Hellickson has been just OK against the Braves this season. He held them to one earned run in six innings on July 6, gave up three in 5⅔ on July 30 and allowed four in six innings on Sept. 2. 

Most Braves have modest career numbers vs. him, but Kemp is 7 for 18 (.389) with a double, triple, homer and six RBIs.

It will be interesting to see what happens with Hellickson this winter. He'll be a free agent in a weak starting pitching class coming off a rebound year. If the Phillies extend him the $17 million qualifying offer, he could be in position to decline it if he thinks an offer in the four-year, $60 million range could come. And it very well could materialize given the lack of options teams will have.

Whether Hellickson is around next year or not, this was a good trade by GM Andy MacPhail, buying low on Hellickson and parting only with Sam McWilliams, a former eighth-round pick who was just OK this season at Single A.

Hellickson is opposed tonight by veteran right-hander Josh Collmenter, an average overhand thrower who is prone to meltdowns but is coming off decent starts against the Nationals and Marlins.

4. Hail Cesar
Two more walks last night for Cesar Hernandez, who is up to .293 with a .372 OBP. He leads the National League with 49 walks since the All-Star break and is second in the majors to only Mike Trout (55).

Hernandez's .417 on-base percentage in the second half is sixth in the majors, behind Joey Votto, Trout, Freeman, D.J. LeMahieu and Miguel Cabrera. Four of those guys are MVP candidates, one leads the NL in hitting (LeMahieu, .349) and the other is Hernandez.

Interestingly, Fangraphs has Hernandez pegged at 4.2 WAR (Wins Above Replacement) this season. That's a very high number. It's also one I struggle to believe in, given it incorporates defense and baserunning. According to Fangraphs, Hernandez has been worth plus-14.9 runs defensively and plus-1.0 runs on the bases this season. Hard to figure, but it doesn't take away from his developing on-base skills.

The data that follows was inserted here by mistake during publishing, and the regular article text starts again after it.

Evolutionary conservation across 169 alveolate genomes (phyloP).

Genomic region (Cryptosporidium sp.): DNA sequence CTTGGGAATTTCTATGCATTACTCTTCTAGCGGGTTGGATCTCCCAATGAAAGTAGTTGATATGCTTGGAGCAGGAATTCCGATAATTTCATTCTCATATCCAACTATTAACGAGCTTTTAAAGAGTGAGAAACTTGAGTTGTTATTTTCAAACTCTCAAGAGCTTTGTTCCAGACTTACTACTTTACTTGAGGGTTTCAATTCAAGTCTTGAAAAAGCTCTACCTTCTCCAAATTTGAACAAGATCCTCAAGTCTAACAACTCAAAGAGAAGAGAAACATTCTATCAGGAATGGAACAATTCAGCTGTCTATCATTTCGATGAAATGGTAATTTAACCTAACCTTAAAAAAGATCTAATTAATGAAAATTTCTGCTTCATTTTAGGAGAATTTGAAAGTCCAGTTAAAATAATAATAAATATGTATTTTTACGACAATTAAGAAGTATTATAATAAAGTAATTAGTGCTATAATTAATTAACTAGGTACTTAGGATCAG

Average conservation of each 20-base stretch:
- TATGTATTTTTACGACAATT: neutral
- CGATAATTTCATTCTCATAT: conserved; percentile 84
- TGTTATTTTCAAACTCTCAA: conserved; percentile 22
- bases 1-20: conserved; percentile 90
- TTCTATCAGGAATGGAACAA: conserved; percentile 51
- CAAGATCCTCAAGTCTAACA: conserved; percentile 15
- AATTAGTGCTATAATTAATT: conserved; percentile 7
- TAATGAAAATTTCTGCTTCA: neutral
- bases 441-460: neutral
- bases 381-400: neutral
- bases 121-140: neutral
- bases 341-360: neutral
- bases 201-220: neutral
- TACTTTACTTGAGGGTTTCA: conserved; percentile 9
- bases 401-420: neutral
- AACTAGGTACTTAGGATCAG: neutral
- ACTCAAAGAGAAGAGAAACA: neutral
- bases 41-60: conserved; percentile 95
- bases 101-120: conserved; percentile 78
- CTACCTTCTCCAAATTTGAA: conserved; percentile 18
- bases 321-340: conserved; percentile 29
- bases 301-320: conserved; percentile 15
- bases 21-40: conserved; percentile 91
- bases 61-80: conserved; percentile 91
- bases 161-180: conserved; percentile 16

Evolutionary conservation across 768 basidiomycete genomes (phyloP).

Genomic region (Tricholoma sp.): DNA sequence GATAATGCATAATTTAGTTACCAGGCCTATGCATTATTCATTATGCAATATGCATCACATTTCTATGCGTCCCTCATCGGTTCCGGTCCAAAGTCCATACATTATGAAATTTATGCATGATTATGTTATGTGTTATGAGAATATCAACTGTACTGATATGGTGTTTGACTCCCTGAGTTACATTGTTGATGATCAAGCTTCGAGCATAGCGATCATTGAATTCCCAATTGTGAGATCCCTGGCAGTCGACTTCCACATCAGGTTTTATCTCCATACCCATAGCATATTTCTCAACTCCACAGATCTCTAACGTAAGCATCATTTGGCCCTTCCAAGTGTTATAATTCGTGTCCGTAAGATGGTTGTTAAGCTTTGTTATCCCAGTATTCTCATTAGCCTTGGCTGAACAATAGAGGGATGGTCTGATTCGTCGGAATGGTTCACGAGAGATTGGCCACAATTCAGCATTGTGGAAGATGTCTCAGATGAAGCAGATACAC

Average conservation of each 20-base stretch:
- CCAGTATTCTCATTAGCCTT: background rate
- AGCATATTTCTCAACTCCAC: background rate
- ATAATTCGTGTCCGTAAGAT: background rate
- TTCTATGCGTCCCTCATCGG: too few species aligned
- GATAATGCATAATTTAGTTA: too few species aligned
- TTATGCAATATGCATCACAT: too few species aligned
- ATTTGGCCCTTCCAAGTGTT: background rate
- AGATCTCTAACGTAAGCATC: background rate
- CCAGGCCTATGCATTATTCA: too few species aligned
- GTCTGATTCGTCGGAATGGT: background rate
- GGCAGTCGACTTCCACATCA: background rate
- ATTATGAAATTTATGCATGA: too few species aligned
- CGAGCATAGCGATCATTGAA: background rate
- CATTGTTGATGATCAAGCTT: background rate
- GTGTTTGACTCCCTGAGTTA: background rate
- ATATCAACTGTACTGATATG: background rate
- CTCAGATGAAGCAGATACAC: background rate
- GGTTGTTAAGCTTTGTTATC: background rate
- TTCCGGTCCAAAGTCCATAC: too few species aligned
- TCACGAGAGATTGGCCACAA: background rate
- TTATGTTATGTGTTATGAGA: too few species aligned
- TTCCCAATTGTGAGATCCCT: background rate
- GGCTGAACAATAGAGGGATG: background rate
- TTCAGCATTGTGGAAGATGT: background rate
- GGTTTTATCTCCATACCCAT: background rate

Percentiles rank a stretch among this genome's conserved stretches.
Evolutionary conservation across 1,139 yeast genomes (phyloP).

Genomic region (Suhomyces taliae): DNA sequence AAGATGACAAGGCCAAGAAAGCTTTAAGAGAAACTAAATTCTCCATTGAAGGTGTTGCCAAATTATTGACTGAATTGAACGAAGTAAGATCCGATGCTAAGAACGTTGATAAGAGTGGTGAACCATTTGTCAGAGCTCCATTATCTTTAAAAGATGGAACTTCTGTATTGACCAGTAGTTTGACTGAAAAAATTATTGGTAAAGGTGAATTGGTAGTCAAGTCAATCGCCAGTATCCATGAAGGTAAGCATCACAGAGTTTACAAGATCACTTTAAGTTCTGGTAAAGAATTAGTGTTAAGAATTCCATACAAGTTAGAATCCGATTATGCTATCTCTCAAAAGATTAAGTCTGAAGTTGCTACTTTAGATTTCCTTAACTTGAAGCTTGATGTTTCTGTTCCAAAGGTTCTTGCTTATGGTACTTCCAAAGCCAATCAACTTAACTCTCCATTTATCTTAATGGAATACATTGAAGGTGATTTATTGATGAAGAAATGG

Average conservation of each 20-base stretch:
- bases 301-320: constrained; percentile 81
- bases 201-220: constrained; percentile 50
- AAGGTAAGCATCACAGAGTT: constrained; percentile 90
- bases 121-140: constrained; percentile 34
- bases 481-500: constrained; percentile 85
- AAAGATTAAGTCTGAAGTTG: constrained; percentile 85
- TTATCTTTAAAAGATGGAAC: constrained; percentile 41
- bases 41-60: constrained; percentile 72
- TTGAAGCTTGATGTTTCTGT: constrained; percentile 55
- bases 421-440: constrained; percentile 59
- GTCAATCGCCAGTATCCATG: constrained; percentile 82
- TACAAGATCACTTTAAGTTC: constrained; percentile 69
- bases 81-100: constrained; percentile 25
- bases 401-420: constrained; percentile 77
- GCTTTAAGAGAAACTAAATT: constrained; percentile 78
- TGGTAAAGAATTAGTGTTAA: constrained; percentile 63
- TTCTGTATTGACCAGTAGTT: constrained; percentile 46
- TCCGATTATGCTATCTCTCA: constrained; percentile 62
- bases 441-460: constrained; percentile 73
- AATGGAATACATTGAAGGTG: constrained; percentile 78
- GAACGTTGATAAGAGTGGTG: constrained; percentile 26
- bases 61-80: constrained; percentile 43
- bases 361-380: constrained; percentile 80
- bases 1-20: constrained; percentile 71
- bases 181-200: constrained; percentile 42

5. This and that
• The Phillies are 2-7 against the Braves since the All-Star break.

• Freeman has a 30-game hitting streak. 

• Odubel Herrera's double was the Phillies' lone extra-base hit last night. He has eight extra-base hits in his last 13 games, as many as he had in his previous 44.

The stench of recent losses prompts a Phillies team meeting

The stench of recent losses prompts a Phillies team meeting

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ATLANTA — After every Phillies road game, it’s customary for reporters to enter the clubhouse and stop into the manager’s office to collect a few observations from the ol' skipper.
 
On Wednesday night, Pete Mackanin, still in his uniform pants and red undershirt, took the unusual step of leaving the visiting clubhouse at Turner Field and approaching a group of reporters as they waited in the hallway outside the room.
 
What gives?
 
Did the toilets overflow or something?
 
Well, in a sense, yes.
 
The stink of a 12-2 loss to the Atlanta Braves led some of the team’s elder statesmen to call a players-only team meeting (see Instant Replay). That meant Mackanin had to do his postmortems outside in the hallway.
 
“I don't know who called it, but it’s nice to see,” Mackanin said. “Somebody cares.”
 
Catcher Cameron Rupp revealed that the meeting was called by veterans Ryan Howard and A.J. Ellis. The Phillies have lost five of their last six games and given up a ridiculous 63 runs over that span. They lost, 17-0, Sunday in New York and blew a 6-0 lead in losing, 7-6, Tuesday night in Atlanta. Losing by a 10-spot on Wednesday night added to the embarrassment and dropped the Phillies to 70-88 with four games remaining in the season.